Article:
Nsphire follows a system of transparency and Rasheen personally follows up any customer requests in order to encourage disheartened customers to return, demonstrating Nsphire takes customer satisfaction seriously.

Curtis Boyd comments on how he deals and avoids bad customers service
Curtis Boyd CEO, Future Solutions Media

Curtis believes it’s important to give customers confidence in your company. Bad reviews matter regardless of what kind of bad review, the most important thing to remember is that these reviews decrease confidence in your company from potential customers.


6: What you can do to rectify bad customer service

It’s impossible to please all your customers all the time. It’s important to make sure you know what to do when something goes wrong, so you can solve the issue and try to win back your customer before they leave.

1. Accept blame and apologize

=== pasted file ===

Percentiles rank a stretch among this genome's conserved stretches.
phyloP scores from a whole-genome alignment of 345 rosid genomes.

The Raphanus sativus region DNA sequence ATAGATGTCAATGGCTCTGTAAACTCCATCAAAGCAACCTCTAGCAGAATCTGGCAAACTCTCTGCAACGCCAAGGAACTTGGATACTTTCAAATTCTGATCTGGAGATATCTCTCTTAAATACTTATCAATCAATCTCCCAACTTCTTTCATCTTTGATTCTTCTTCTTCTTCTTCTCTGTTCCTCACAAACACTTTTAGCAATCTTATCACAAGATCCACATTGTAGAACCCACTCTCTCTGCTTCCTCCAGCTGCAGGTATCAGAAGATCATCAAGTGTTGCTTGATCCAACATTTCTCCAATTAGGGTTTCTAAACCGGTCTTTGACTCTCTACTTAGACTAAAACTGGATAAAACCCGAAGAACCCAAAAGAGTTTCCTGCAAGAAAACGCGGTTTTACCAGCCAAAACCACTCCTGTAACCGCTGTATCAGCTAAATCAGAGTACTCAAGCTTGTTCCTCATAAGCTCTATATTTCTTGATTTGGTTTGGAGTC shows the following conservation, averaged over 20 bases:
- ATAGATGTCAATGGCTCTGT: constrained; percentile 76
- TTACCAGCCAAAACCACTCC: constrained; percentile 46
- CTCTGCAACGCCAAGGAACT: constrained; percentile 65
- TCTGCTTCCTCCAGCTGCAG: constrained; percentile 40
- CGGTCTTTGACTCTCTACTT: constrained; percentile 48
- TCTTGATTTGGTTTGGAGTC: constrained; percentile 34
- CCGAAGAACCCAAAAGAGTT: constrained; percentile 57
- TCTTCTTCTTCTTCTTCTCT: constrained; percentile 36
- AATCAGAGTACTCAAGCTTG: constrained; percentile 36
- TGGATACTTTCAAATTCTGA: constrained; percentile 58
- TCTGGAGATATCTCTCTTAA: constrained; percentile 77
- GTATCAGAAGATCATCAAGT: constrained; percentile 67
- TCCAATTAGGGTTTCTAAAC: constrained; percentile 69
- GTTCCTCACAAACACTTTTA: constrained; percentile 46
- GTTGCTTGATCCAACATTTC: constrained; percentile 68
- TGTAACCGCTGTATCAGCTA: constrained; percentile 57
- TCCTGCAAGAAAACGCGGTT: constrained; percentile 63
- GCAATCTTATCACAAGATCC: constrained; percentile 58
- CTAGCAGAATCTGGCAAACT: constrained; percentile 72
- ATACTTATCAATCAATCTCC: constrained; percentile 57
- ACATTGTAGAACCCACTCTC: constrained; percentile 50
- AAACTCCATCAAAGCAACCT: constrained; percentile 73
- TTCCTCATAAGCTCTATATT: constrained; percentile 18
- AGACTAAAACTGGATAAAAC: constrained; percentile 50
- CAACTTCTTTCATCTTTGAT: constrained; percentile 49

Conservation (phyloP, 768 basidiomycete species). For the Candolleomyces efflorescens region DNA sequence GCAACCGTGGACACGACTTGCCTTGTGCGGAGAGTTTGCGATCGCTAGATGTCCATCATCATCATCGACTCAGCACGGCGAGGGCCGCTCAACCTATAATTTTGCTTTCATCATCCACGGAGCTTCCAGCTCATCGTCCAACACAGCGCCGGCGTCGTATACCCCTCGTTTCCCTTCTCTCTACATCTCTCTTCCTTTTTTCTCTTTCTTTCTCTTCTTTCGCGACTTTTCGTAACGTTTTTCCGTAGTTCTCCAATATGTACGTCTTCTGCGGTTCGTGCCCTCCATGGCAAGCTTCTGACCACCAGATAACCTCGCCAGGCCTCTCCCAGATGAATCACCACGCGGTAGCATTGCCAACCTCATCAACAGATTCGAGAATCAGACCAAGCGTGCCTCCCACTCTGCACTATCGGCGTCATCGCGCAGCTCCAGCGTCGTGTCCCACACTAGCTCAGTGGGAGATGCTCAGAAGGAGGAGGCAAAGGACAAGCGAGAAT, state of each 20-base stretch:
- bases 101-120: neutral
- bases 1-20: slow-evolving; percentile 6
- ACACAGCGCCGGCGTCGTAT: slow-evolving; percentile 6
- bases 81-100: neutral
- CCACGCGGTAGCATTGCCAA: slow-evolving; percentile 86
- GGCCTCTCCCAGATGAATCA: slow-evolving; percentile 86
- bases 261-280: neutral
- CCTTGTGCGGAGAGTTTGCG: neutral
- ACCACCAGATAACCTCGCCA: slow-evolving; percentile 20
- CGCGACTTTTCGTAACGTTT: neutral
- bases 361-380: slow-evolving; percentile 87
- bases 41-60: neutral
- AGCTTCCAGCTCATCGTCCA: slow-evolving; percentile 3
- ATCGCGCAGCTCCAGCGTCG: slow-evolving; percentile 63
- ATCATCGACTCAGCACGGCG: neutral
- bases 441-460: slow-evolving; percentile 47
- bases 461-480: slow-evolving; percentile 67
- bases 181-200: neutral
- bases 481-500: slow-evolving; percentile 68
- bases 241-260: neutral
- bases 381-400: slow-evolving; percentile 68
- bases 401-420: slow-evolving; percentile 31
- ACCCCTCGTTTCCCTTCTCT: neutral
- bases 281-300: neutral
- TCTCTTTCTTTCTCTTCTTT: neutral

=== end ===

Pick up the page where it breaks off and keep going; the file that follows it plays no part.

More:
Your customers stopped using your service for a reason. They felt the service or support they received was not good enough. If you want a chance to win them back, you need to accept blame, be humble and find out exactly where you went wrong and what you could do to improve. The important bit? Ensuring their advice is taken on board!

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2. Give your customers something to come back for

If you’re going to contact a customer and encourage them to come back, there needs to be something in it for them.

They don’t want to risk wasting their time, and you don’t want to waste your efforts.

Whether they left because of a problem with your product, or your service, make sure the issue is fixed before enticing them back.

3. Build lasting relationships

Your customers are people, and people have needs. Give each customer personal and special attention to make up for any poor service they had previously encountered. A personal touch can go a long way to help build new, long-lasting relationships.

4. Make your offering better than your competition’s